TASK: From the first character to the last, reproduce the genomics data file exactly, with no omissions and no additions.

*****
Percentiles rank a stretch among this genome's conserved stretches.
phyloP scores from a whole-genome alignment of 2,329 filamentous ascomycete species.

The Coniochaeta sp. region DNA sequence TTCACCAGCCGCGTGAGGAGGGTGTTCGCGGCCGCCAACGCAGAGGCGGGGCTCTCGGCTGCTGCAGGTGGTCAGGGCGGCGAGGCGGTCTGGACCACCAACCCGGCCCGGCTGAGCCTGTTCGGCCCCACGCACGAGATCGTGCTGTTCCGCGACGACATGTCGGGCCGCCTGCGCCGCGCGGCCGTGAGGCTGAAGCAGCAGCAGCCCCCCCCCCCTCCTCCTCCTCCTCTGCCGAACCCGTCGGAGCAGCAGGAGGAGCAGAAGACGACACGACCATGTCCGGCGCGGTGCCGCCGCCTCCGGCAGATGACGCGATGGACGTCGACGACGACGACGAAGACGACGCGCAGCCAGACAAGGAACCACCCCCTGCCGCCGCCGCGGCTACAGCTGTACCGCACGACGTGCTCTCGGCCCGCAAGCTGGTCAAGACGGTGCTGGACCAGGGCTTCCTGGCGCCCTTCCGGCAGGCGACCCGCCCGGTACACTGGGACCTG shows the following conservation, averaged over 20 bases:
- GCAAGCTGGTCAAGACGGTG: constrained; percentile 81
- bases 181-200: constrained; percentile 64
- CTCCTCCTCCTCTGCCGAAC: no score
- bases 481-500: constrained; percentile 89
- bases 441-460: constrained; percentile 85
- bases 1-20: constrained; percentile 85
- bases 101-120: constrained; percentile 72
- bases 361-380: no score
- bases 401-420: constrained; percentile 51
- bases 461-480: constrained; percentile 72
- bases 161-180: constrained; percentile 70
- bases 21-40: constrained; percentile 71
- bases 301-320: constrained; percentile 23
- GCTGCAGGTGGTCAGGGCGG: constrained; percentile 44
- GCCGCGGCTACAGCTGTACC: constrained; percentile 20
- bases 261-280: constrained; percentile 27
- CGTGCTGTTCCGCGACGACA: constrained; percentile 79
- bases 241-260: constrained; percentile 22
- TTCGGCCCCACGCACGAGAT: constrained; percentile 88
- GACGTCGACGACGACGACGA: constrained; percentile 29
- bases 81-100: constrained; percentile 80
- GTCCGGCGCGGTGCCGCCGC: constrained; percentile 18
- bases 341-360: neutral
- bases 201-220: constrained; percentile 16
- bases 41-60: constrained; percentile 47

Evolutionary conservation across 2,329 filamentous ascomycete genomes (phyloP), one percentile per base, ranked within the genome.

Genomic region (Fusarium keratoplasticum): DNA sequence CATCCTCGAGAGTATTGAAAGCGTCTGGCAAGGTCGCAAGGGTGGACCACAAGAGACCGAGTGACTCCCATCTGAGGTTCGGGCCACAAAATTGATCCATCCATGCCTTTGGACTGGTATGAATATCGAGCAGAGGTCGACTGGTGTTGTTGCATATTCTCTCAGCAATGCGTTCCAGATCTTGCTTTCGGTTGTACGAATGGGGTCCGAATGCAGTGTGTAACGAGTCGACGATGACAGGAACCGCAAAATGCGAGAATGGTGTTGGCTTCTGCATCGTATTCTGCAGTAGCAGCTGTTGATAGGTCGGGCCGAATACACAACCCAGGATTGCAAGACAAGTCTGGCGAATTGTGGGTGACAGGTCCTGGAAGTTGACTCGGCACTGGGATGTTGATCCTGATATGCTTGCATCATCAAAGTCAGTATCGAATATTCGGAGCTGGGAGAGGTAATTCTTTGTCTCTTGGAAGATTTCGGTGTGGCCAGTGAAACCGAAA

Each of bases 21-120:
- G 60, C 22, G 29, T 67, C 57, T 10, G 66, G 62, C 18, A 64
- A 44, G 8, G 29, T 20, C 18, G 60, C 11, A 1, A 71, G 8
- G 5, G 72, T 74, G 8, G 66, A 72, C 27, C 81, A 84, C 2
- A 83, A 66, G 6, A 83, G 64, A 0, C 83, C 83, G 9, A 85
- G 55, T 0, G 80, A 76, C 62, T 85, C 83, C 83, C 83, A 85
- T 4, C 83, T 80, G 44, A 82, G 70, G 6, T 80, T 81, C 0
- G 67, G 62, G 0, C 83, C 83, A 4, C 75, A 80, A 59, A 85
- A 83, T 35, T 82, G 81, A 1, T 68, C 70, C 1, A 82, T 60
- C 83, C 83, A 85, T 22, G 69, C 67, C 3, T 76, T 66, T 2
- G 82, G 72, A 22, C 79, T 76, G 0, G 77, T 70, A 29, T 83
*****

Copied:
Percentiles rank a stretch among this genome's conserved stretches.
phyloP scores from a whole-genome alignment of 2,329 filamentous ascomycete species.

The Coniochaeta sp. region DNA sequence TTCACCAGCCGCGTGAGGAGGGTGTTCGCGGCCGCCAACGCAGAGGCGGGGCTCTCGGCTGCTGCAGGTGGTCAGGGCGGCGAGGCGGTCTGGACCACCAACCCGGCCCGGCTGAGCCTGTTCGGCCCCACGCACGAGATCGTGCTGTTCCGCGACGACATGTCGGGCCGCCTGCGCCGCGCGGCCGTGAGGCTGAAGCAGCAGCAGCCCCCCCCCCCTCCTCCTCCTCCTCTGCCGAACCCGTCGGAGCAGCAGGAGGAGCAGAAGACGACACGACCATGTCCGGCGCGGTGCCGCCGCCTCCGGCAGATGACGCGATGGACGTCGACGACGACGACGAAGACGACGCGCAGCCAGACAAGGAACCACCCCCTGCCGCCGCCGCGGCTACAGCTGTACCGCACGACGTGCTCTCGGCCCGCAAGCTGGTCAAGACGGTGCTGGACCAGGGCTTCCTGGCGCCCTTCCGGCAGGCGACCCGCCCGGTACACTGGGACCTG shows the following conservation, averaged over 20 bases:
- GCAAGCTGGTCAAGACGGTG: constrained; percentile 81
- bases 181-200: constrained; percentile 64
- CTCCTCCTCCTCTGCCGAAC: no score
- bases 481-500: constrained; percentile 89
- bases 441-460: constrained; percentile 85
- bases 1-20: constrained; percentile 85
- bases 101-120: constrained; percentile 72
- bases 361-380: no score
- bases 401-420: constrained; percentile 51
- bases 461-480: constrained; percentile 72
- bases 161-180: constrained; percentile 70
- bases 21-40: constrained; percentile 71
- bases 301-320: constrained; percentile 23
- GCTGCAGGTGGTCAGGGCGG: constrained; percentile 44
- GCCGCGGCTACAGCTGTACC: constrained; percentile 20
- bases 261-280: constrained; percentile 27
- CGTGCTGTTCCGCGACGACA: constrained; percentile 79
- bases 241-260: constrained; percentile 22
- TTCGGCCCCACGCACGAGAT: constrained; percentile 88
- GACGTCGACGACGACGACGA: constrained; percentile 29
- bases 81-100: constrained; percentile 80
- GTCCGGCGCGGTGCCGCCGC: constrained; percentile 18
- bases 341-360: neutral
- bases 201-220: constrained; percentile 16
- bases 41-60: constrained; percentile 47

Evolutionary conservation across 2,329 filamentous ascomycete genomes (phyloP), one percentile per base, ranked within the genome.

Genomic region (Fusarium keratoplasticum): DNA sequence CATCCTCGAGAGTATTGAAAGCGTCTGGCAAGGTCGCAAGGGTGGACCACAAGAGACCGAGTGACTCCCATCTGAGGTTCGGGCCACAAAATTGATCCATCCATGCCTTTGGACTGGTATGAATATCGAGCAGAGGTCGACTGGTGTTGTTGCATATTCTCTCAGCAATGCGTTCCAGATCTTGCTTTCGGTTGTACGAATGGGGTCCGAATGCAGTGTGTAACGAGTCGACGATGACAGGAACCGCAAAATGCGAGAATGGTGTTGGCTTCTGCATCGTATTCTGCAGTAGCAGCTGTTGATAGGTCGGGCCGAATACACAACCCAGGATTGCAAGACAAGTCTGGCGAATTGTGGGTGACAGGTCCTGGAAGTTGACTCGGCACTGGGATGTTGATCCTGATATGCTTGCATCATCAAAGTCAGTATCGAATATTCGGAGCTGGGAGAGGTAATTCTTTGTCTCTTGGAAGATTTCGGTGTGGCCAGTGAAACCGAAA

Each of bases 21-120:
- G 60, C 22, G 29, T 67, C 57, T 10, G 66, G 62, C 18, A 64
- A 44, G 8, G 29, T 20, C 18, G 60, C 11, A 1, A 71, G 8
- G 5, G 72, T 74, G 8, G 66, A 72, C 27, C 81, A 84, C 2
- A 83, A 66, G 6, A 83, G 64, A 0, C 83, C 83, G 9, A 85
- G 55, T 0, G 80, A 76, C 62, T 85, C 83, C 83, C 83, A 85
- T 4, C 83, T 80, G 44, A 82, G 70, G 6, T 80, T 81, C 0
- G 67, G 62, G 0, C 83, C 83, A 4, C 75, A 80, A 59, A 85
- A 83, T 35, T 82, G 81, A 1, T 68, C 70, C 1, A 82, T 60
- C 83, C 83, A 85, T 22, G 69, C 67, C 3, T 76, T 66, T 2
- G 82, G 72, A 22, C 79, T 76, G 0, G 77, T 70, A 29, T 83